Candidates for county council were asked the following questions by The Washington Post:
Growth: A number of observers believe requirements such as citizen input into planning decisions and certain design standards have stymied economic growth in Prince George's County. Do you favor removing such obstacles in order to attract new economic development?
Schools: School Superintendent Edward J. Feeney said that the schools were underfunded this year, causing the layoff of 507 teachers. County Executive Lawrence J. Hogan and other politicians maintained that the budget was sufficient and that Feeney's cuts were more dramatic than necessary. What do you think?
TRIM: Do you favor modification of the tax-limiting TRIM amendment? If so, what changes would you support?
Frank P. Casula (D), incumbent, 62, of 904 Philip Powers Dr., Laurel, elected to the County Council in 1974, has been vice chairman and heads the human resources committee. He also served three terms on the Laurel City Council. Retired from the federal service, he serves on committees of the national and the state Association of Counties.
Growth: I feel the citizens of this county need a public forum and input wherein they can openly comment on land use. And the economic development of this county is essential to insure the democratic process.
Schools: The large part of the Board of Education's budget goes for salaries. The increased number of students per classroom can only be increased slightly beyond present levels before the learning process and disciplinary problems in the schools are affected. In addition, consideration must be given to the costs of debt repayment, fuel, busing and maintenance, leaving very little of the budget that does not consist of costs from one year to another.
TRIM: Yes. TRIM has been a cost-effective initiative in the county government. However, I feel that in view of inflation and the enormous reduction in federal and state funds that precluded the county's ability to fund some basic services, the 1983 budget required the reductions in school personnel and programs. Unless TRIM is modified, the future is bleak for Prince Georgians in the public safety sector and in some of our essential human services programs.
John E. Ritchie (R), 38, of 13113 Claxton Dr., Laurel, owns Brand Iron Inc., a construction equipment sales and service firm. He was a founder of the Southern Laurel Coalition for Education Budget Review and has been active in PTA. He is involved in scouting, and in business and professional groups.
Growth: The real target of your question is the recently passed Council Bill 101. In part, this legislation does restrain citizen input in certain zoning decisions. The intent of the bill was to speed up the development process in comprehensive design zones where citizen input had already been considered in the planning stage. Certainly, the County Council has a responsibility to keep the public informed and remain sensitive to the concerns of their constituents. However, we should recognize that land is a finite quantity and we must not be tempted to yield to the demands of special-interest groups, which may be in conflict with the general welfare of the community.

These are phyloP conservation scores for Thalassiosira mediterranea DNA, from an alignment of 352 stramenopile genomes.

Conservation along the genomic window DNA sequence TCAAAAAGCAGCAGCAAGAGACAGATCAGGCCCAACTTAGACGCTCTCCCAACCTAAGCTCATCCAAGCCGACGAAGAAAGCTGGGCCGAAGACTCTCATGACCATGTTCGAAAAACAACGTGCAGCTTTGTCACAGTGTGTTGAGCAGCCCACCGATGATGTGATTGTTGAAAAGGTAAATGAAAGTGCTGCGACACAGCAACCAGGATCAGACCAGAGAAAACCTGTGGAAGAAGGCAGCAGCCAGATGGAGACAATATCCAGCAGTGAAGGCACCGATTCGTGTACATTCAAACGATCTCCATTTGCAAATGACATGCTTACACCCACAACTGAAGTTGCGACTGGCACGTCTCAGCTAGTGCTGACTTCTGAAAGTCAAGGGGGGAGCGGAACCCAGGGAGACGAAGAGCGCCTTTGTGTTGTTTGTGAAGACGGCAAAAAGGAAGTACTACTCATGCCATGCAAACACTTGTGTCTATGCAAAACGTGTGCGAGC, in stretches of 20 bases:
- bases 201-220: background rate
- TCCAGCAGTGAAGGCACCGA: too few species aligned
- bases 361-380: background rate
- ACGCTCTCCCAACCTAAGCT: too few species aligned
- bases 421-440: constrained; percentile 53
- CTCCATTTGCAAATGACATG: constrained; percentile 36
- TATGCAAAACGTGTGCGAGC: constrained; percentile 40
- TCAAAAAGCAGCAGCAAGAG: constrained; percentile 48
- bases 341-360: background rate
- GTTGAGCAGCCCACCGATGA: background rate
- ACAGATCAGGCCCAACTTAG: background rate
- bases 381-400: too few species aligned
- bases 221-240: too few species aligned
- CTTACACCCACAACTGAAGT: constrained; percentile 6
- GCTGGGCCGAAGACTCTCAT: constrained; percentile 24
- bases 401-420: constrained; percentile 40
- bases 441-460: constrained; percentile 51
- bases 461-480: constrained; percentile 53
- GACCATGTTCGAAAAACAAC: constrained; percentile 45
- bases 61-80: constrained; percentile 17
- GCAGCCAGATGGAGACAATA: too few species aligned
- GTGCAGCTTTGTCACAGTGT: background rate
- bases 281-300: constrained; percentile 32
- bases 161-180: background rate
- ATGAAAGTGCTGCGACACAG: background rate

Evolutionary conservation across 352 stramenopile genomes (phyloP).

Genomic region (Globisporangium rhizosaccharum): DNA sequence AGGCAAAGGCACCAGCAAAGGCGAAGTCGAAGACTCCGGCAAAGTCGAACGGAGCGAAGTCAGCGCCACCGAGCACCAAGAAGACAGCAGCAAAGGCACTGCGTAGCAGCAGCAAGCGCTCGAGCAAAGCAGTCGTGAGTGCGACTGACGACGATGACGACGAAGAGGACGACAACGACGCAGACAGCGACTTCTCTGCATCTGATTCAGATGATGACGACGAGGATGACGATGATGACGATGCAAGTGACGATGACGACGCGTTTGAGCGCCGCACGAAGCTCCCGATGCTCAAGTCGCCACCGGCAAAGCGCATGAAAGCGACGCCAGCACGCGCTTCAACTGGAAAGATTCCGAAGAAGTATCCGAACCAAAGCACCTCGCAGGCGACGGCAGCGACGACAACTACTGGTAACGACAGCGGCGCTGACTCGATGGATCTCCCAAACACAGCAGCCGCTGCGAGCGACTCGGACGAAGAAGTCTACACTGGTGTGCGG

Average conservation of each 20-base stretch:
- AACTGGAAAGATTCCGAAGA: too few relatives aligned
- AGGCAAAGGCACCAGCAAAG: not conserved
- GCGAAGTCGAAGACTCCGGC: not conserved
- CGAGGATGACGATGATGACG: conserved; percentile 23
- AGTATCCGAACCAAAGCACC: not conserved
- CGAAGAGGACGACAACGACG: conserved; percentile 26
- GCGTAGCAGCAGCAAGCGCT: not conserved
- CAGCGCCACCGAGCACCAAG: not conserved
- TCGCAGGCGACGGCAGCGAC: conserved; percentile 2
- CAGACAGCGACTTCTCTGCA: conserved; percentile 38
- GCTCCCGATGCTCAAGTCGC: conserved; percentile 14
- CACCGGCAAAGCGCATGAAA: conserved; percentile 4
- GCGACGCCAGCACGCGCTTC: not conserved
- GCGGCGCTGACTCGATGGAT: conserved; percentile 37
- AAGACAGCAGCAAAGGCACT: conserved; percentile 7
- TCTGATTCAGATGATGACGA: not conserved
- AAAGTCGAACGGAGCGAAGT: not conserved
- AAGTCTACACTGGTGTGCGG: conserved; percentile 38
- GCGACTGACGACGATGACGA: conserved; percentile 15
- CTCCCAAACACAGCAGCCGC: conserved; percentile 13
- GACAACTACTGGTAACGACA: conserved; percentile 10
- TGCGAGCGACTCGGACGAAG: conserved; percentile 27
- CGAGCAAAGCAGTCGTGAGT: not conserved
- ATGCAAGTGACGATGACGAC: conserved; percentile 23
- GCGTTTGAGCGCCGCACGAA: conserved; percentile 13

Schools: The Board of Education probably needed more money than it received in the fiscal year 1983 budget. The question is how much more? The board had a surplus last year of $18 million. Obviously, it either understated its income or overstated its expenses. Additionally, last spring the board warned that if their budget was not fully funded, we might lose 1,100 teachers. That figure has now dwindled to 425. Given the anguish that parents, students and teachers have been put through this year, I pray that the board's estimates are more accurate for fiscal year 1983. Indeed, the superintendent has made some dramatic cuts. As a concerned parent, I sincerely hope the intent was not to shock voters to induce the amendment of TRIM.
TRIM: Not now! For four years the County Council did nothing about seeking alternative revenue sources. Now they are trying to law a guilt trip on the homeowners and blame us for their mismanagement. Property taxes are not the county's only source of revenue. Additionally, in fiscal year 1982 we were $11.2 million short of the TRIM ceiling. Anyone who says we've reached the TRIM limit or that "Plus Four" will not raise your property taxes is simply not telling the truth. What about inflation? Inflation is down and will continue to go down. The last time I looked, we were in a deep recession.An increase in property taxes now would be unfair to the elderly, the unmeployed and the average homeowner just surviving from paycheck to paycheck. If the politicians in our county think it's tough now, wait until they try collecting taxes on vacant houses.